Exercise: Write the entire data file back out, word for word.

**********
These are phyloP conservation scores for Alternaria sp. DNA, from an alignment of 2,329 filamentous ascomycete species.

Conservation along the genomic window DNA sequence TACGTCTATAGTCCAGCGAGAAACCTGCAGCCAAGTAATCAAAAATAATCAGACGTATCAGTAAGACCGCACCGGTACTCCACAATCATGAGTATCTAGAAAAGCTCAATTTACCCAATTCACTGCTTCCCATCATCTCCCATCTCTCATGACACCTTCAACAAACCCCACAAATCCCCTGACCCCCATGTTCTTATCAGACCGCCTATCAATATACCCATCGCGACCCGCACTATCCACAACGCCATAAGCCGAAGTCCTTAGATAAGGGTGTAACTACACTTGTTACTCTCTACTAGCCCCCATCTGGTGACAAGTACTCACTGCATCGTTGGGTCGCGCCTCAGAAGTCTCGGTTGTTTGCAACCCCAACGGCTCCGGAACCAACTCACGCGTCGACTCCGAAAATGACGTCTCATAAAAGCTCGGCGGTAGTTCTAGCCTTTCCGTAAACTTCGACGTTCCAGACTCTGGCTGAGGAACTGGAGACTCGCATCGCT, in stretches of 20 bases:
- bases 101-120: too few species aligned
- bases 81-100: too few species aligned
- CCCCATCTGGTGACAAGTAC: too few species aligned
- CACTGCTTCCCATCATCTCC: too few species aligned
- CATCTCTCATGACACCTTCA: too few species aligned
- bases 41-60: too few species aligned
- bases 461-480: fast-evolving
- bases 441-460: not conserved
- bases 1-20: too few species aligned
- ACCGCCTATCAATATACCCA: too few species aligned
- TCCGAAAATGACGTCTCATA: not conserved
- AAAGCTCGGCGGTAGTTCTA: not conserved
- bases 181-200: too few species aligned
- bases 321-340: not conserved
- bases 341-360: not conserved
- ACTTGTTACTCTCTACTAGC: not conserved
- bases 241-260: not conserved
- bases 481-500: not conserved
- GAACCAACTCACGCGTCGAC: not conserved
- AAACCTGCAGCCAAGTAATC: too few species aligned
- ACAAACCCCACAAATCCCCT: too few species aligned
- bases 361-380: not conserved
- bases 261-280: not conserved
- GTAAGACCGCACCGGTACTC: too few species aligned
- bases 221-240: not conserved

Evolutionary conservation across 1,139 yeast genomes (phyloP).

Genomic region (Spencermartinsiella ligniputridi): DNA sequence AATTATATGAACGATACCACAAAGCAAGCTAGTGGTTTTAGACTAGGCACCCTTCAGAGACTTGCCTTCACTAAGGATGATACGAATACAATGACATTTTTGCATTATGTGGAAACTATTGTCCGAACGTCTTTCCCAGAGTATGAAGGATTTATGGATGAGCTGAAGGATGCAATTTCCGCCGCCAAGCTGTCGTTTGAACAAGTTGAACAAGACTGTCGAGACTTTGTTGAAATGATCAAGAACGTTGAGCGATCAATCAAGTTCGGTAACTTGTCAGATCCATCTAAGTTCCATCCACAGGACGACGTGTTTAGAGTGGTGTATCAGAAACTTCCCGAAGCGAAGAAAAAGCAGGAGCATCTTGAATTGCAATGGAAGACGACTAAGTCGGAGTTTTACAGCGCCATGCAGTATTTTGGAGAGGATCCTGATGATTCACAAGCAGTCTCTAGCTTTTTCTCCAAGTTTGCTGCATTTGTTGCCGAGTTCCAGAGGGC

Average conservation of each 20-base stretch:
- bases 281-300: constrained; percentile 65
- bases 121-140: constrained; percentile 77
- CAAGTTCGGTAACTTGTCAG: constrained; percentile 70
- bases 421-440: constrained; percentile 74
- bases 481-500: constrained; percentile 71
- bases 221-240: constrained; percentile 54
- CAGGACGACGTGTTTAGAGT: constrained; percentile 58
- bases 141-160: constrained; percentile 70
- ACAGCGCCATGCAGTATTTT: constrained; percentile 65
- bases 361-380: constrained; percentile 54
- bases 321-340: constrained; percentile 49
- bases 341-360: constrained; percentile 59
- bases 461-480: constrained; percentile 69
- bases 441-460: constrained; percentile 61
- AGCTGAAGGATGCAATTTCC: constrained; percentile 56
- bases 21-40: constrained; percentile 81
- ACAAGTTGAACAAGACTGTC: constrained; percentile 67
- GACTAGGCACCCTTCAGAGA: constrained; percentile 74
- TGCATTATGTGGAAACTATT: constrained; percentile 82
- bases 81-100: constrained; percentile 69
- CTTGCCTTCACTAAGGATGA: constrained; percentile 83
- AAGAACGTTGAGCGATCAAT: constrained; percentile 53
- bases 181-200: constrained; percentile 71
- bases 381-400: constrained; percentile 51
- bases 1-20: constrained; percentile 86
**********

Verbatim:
These are phyloP conservation scores for Alternaria sp. DNA, from an alignment of 2,329 filamentous ascomycete species.

Conservation along the genomic window DNA sequence TACGTCTATAGTCCAGCGAGAAACCTGCAGCCAAGTAATCAAAAATAATCAGACGTATCAGTAAGACCGCACCGGTACTCCACAATCATGAGTATCTAGAAAAGCTCAATTTACCCAATTCACTGCTTCCCATCATCTCCCATCTCTCATGACACCTTCAACAAACCCCACAAATCCCCTGACCCCCATGTTCTTATCAGACCGCCTATCAATATACCCATCGCGACCCGCACTATCCACAACGCCATAAGCCGAAGTCCTTAGATAAGGGTGTAACTACACTTGTTACTCTCTACTAGCCCCCATCTGGTGACAAGTACTCACTGCATCGTTGGGTCGCGCCTCAGAAGTCTCGGTTGTTTGCAACCCCAACGGCTCCGGAACCAACTCACGCGTCGACTCCGAAAATGACGTCTCATAAAAGCTCGGCGGTAGTTCTAGCCTTTCCGTAAACTTCGACGTTCCAGACTCTGGCTGAGGAACTGGAGACTCGCATCGCT, in stretches of 20 bases:
- bases 101-120: too few species aligned
- bases 81-100: too few species aligned
- CCCCATCTGGTGACAAGTAC: too few species aligned
- CACTGCTTCCCATCATCTCC: too few species aligned
- CATCTCTCATGACACCTTCA: too few species aligned
- bases 41-60: too few species aligned
- bases 461-480: fast-evolving
- bases 441-460: not conserved
- bases 1-20: too few species aligned
- ACCGCCTATCAATATACCCA: too few species aligned
- TCCGAAAATGACGTCTCATA: not conserved
- AAAGCTCGGCGGTAGTTCTA: not conserved
- bases 181-200: too few species aligned
- bases 321-340: not conserved
- bases 341-360: not conserved
- ACTTGTTACTCTCTACTAGC: not conserved
- bases 241-260: not conserved
- bases 481-500: not conserved
- GAACCAACTCACGCGTCGAC: not conserved
- AAACCTGCAGCCAAGTAATC: too few species aligned
- ACAAACCCCACAAATCCCCT: too few species aligned
- bases 361-380: not conserved
- bases 261-280: not conserved
- GTAAGACCGCACCGGTACTC: too few species aligned
- bases 221-240: not conserved

Evolutionary conservation across 1,139 yeast genomes (phyloP).

Genomic region (Spencermartinsiella ligniputridi): DNA sequence AATTATATGAACGATACCACAAAGCAAGCTAGTGGTTTTAGACTAGGCACCCTTCAGAGACTTGCCTTCACTAAGGATGATACGAATACAATGACATTTTTGCATTATGTGGAAACTATTGTCCGAACGTCTTTCCCAGAGTATGAAGGATTTATGGATGAGCTGAAGGATGCAATTTCCGCCGCCAAGCTGTCGTTTGAACAAGTTGAACAAGACTGTCGAGACTTTGTTGAAATGATCAAGAACGTTGAGCGATCAATCAAGTTCGGTAACTTGTCAGATCCATCTAAGTTCCATCCACAGGACGACGTGTTTAGAGTGGTGTATCAGAAACTTCCCGAAGCGAAGAAAAAGCAGGAGCATCTTGAATTGCAATGGAAGACGACTAAGTCGGAGTTTTACAGCGCCATGCAGTATTTTGGAGAGGATCCTGATGATTCACAAGCAGTCTCTAGCTTTTTCTCCAAGTTTGCTGCATTTGTTGCCGAGTTCCAGAGGGC

Average conservation of each 20-base stretch:
- bases 281-300: constrained; percentile 65
- bases 121-140: constrained; percentile 77
- CAAGTTCGGTAACTTGTCAG: constrained; percentile 70
- bases 421-440: constrained; percentile 74
- bases 481-500: constrained; percentile 71
- bases 221-240: constrained; percentile 54
- CAGGACGACGTGTTTAGAGT: constrained; percentile 58
- bases 141-160: constrained; percentile 70
- ACAGCGCCATGCAGTATTTT: constrained; percentile 65
- bases 361-380: constrained; percentile 54
- bases 321-340: constrained; percentile 49
- bases 341-360: constrained; percentile 59
- bases 461-480: constrained; percentile 69
- bases 441-460: constrained; percentile 61
- AGCTGAAGGATGCAATTTCC: constrained; percentile 56
- bases 21-40: constrained; percentile 81
- ACAAGTTGAACAAGACTGTC: constrained; percentile 67
- GACTAGGCACCCTTCAGAGA: constrained; percentile 74
- TGCATTATGTGGAAACTATT: constrained; percentile 82
- bases 81-100: constrained; percentile 69
- CTTGCCTTCACTAAGGATGA: constrained; percentile 83
- AAGAACGTTGAGCGATCAAT: constrained; percentile 53
- bases 181-200: constrained; percentile 71
- bases 381-400: constrained; percentile 51
- bases 1-20: constrained; percentile 86